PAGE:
Technology flight pulls Nasdaq down 132

Motorola profit warning adds to sell-off mind-set while Dow stocks rally

Wall Street

April 12, 2000|By BLOOMBERG NEWS

NEW YORK -- The Nasdaq composite index tumbled again yesterday, bringing the fall from its record to 19.7 percent, as investors continued to flee technology stocks that are expensive relative to earnings, including Cisco Systems Inc. and JDS Uniphase Corp.

The Dow Jones industrial average rallied as investors snapped up cheaper industrial and consumer shares, including Alcoa Inc. and Minnesota Mining and Manufacturing Co. International Paper Co. rose after it reported profit that beat expectations.

"This is a flight to the sales rack," said David Sowerby, who helps oversee $8 billion at Loomis Sayles & Co. in Bloomfield Hills, Mich. "Investors are looking for stocks that have lower average P/Es and have a quality earnings history as well."

The Nasdaq dropped 132.30, or 3.16 percent, to 4,055.90, extending Monday's 5.8 percent plunge. A warning from Motorola Inc., which is not in the index, that second-quarter earnings will fall short of analysts' forecasts sparked a sell off in computer and telecommunications shares.

The Dow rose 100.52 to 11,287.08, adding to a 75-point gain Monday. Dow stocks trade at 26 times recent earnings; Nasdaq stocks trade at 189 times profit.

The Standard & Poor's 500 index fell 3.87 yesterday to 1,500.59.

Yesterday's drop leaves the Nasdaq down 0.3 percent for the year, while the Dow's rally pared its loss to 1.8 percent. Only the S&P 500 is up for the year, with a gain of 2.1 percent.

Since the Nasdaq peaked March 10, investors have shifted money out of technology and biotechnology shares and into industries that have trailed many high-flying technology stocks for the past year or more.

A Merrill Lynch & Co. survey showed money managers worldwide plan to reduce holdings in technology, media and telecommunications stocks and raise investments in banking and pharmaceutical shares. The proportion of fund managers positive about technology stocks has fallen to 12.5 percent from 21.5 percent last month.

Elsewhere on the broad market, the Russell 2000 index, a benchmark of small-cap stocks, dropped 8.53 to 510.13; the Wilshire 5000 index slumped 110.53 to 13,972.61; the American Stock Exchange composite index skidded 13.17 to 944.87; and the S&P 400 midcap index slipped 0.48 to 475.04. The New York Stock Exchange composite index climbed 1.49 to 661.20.

The Sun-Bloomberg Maryland index of the top 100 Maryland stocks lost 9.58 to 247.01, led by Aether Systems Inc., which dropped $18.25 to $138.50, and MedImmune Inc., which sank $12.8125 to $155.6875.

Motorola dropped $27 to $124 after the company forecast second-quarter profit of 67 cents a share, lower than the 70-cent average estimate. The company told analysts and investors in a conference call that its goal of 10 percent operating margins in the division that includes cellular phones is "at risk."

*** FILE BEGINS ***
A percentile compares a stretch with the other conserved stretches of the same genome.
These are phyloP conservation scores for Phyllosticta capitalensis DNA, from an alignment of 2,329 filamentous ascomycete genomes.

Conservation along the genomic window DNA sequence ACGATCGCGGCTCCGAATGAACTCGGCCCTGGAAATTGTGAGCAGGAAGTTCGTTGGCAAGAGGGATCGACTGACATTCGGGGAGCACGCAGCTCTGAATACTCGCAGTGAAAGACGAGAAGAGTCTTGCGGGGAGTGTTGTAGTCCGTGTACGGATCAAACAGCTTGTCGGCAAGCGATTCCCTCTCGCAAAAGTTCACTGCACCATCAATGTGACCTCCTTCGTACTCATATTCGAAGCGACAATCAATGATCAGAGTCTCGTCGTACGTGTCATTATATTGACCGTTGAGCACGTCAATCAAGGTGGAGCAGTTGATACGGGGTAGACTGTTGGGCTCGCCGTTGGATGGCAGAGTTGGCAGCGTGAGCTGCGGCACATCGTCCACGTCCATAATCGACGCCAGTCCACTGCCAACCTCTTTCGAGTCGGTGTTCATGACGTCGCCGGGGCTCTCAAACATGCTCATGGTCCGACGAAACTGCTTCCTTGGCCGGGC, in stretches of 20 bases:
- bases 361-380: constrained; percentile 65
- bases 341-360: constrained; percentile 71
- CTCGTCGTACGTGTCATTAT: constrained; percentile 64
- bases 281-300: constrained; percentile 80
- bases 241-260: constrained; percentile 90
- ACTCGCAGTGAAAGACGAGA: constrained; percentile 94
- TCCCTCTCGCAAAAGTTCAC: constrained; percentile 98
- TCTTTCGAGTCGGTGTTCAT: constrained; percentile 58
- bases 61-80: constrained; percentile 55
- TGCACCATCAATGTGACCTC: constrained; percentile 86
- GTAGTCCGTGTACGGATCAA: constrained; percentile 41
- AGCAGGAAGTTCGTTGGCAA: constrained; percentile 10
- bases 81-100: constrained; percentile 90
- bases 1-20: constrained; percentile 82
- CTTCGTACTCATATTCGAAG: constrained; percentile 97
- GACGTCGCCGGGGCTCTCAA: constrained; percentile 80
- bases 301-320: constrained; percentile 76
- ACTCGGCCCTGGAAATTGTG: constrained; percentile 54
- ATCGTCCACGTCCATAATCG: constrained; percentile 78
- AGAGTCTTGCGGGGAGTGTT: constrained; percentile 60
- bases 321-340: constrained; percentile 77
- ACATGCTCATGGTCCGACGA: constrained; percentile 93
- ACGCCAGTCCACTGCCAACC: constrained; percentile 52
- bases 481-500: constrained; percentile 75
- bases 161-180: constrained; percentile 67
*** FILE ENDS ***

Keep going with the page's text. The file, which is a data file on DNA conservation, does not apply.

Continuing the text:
Cisco fell $2.5625 to $70, and JDS Uniphase, the biggest maker of parts for fiber-optics equipment, shed $7.9375 to $102.1875.

Cree Inc. fell $10.75 to $105.75 after the manufacturer of semiconductor materials said it agreed to buy closely held Nitres Inc., a designer of nitride-based semiconductor devices, for about 1.5 million shares.

Cypress Semiconductor Corp. rose 75 cents to $52.75. The company's stock had gained 73 percent this year through Monday. It said it expected earnings to reach 39 cents to 41 cents a share.

General Electric Co. rose $1.3125 to $161.375. Analysts expect the company's profit to rise 18 percent to 77 cents a share for the first quarter. Analysts revised their estimates last month after the company, whose stock has risen 5.4 percent this year, said it would beat then-current estimates of 75 cents.

International Paper rose 56.25 cents to $43.1875 after beating analysts' estimates for the first quarter. The company's shares have fallen 22 percent year-to-date.

DuPont Co. rose $1.50 to $59. The chemical maker's stock has fallen 15 percent since January, even after gaining 30 percent in the past month.

Honeywell International Inc. gained $2.5625 to $56.0625, 3M rose $2.6875 to $95.4375, and Alcoa Inc. advanced $2.6875 to $70.375.

Biogen Inc. slid $12 to $53 after its first-quarter profit missed forecasts. The biotechnology company reported first-quarter profit from operations of 41 cents a share, below the 43-cent average estimate of analysts. The stock has fallen 23 percent this year.

ViroPharma Inc. plunged $48.50, or 68 percent, to $23.25 after the drugmaker said its experimental cold and meningitis medicine pleconaril had only a "modest effect in reducing duration" of the common cold, and it did not have significant results for children. Analyst Franklin Berger from J. P. Morgan Securities lowered his recommendation on the stock to "market perform" from "buy."

PE Corp.'s Celera Genomics Group fell $11.125 to $88.875. The stock fell 20 percent Monday as the scientist running a rival project to decode human DNA questioned Celera's thoroughness.

Exelixis Inc., a biotechnology company, rose $2.1875 to $15.1875 in its first day of trading. The maker of a system to analyze genes sold 9.1 million shares in an initial stock sale priced at $13, raising $118.3 million.

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